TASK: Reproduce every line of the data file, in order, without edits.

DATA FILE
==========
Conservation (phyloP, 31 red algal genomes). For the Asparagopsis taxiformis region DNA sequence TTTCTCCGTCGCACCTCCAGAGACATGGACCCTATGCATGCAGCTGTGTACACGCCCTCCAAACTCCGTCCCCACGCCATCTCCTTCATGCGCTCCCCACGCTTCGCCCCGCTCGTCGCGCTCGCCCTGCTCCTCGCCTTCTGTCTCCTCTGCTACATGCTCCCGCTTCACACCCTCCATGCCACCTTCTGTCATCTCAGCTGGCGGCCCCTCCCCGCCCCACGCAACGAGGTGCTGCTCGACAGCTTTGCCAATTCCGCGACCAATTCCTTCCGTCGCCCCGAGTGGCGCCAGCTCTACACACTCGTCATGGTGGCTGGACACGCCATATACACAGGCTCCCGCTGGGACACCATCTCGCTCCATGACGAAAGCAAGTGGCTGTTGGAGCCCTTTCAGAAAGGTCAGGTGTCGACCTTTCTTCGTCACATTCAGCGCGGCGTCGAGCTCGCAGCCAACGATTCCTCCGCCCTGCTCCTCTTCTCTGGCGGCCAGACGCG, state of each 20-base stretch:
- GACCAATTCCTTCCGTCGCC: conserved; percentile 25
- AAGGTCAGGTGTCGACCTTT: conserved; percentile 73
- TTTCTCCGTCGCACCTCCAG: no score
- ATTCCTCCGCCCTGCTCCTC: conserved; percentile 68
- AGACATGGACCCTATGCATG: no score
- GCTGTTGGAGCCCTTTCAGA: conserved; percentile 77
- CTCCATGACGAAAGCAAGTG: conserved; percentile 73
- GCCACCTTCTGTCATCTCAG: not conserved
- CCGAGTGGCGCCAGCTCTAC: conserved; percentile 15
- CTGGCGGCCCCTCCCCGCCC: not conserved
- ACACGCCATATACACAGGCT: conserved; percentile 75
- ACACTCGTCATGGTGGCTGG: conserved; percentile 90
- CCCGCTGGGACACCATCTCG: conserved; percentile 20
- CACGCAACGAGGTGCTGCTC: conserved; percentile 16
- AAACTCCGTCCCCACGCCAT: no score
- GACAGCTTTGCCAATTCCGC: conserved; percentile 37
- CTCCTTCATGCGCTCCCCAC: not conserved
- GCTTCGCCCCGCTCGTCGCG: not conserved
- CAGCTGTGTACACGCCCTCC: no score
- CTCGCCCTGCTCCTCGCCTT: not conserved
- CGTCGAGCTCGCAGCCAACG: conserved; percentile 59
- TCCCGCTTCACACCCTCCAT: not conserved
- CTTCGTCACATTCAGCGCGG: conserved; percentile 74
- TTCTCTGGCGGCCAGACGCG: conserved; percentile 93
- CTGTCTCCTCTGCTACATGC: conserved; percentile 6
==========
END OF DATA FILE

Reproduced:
Conservation (phyloP, 31 red algal genomes). For the Asparagopsis taxiformis region DNA sequence TTTCTCCGTCGCACCTCCAGAGACATGGACCCTATGCATGCAGCTGTGTACACGCCCTCCAAACTCCGTCCCCACGCCATCTCCTTCATGCGCTCCCCACGCTTCGCCCCGCTCGTCGCGCTCGCCCTGCTCCTCGCCTTCTGTCTCCTCTGCTACATGCTCCCGCTTCACACCCTCCATGCCACCTTCTGTCATCTCAGCTGGCGGCCCCTCCCCGCCCCACGCAACGAGGTGCTGCTCGACAGCTTTGCCAATTCCGCGACCAATTCCTTCCGTCGCCCCGAGTGGCGCCAGCTCTACACACTCGTCATGGTGGCTGGACACGCCATATACACAGGCTCCCGCTGGGACACCATCTCGCTCCATGACGAAAGCAAGTGGCTGTTGGAGCCCTTTCAGAAAGGTCAGGTGTCGACCTTTCTTCGTCACATTCAGCGCGGCGTCGAGCTCGCAGCCAACGATTCCTCCGCCCTGCTCCTCTTCTCTGGCGGCCAGACGCG, state of each 20-base stretch:
- GACCAATTCCTTCCGTCGCC: conserved; percentile 25
- AAGGTCAGGTGTCGACCTTT: conserved; percentile 73
- TTTCTCCGTCGCACCTCCAG: no score
- ATTCCTCCGCCCTGCTCCTC: conserved; percentile 68
- AGACATGGACCCTATGCATG: no score
- GCTGTTGGAGCCCTTTCAGA: conserved; percentile 77
- CTCCATGACGAAAGCAAGTG: conserved; percentile 73
- GCCACCTTCTGTCATCTCAG: not conserved
- CCGAGTGGCGCCAGCTCTAC: conserved; percentile 15
- CTGGCGGCCCCTCCCCGCCC: not conserved
- ACACGCCATATACACAGGCT: conserved; percentile 75
- ACACTCGTCATGGTGGCTGG: conserved; percentile 90
- CCCGCTGGGACACCATCTCG: conserved; percentile 20
- CACGCAACGAGGTGCTGCTC: conserved; percentile 16
- AAACTCCGTCCCCACGCCAT: no score
- GACAGCTTTGCCAATTCCGC: conserved; percentile 37
- CTCCTTCATGCGCTCCCCAC: not conserved
- GCTTCGCCCCGCTCGTCGCG: not conserved
- CAGCTGTGTACACGCCCTCC: no score
- CTCGCCCTGCTCCTCGCCTT: not conserved
- CGTCGAGCTCGCAGCCAACG: conserved; percentile 59
- TCCCGCTTCACACCCTCCAT: not conserved
- CTTCGTCACATTCAGCGCGG: conserved; percentile 74
- TTCTCTGGCGGCCAGACGCG: conserved; percentile 93
- CTGTCTCCTCTGCTACATGC: conserved; percentile 6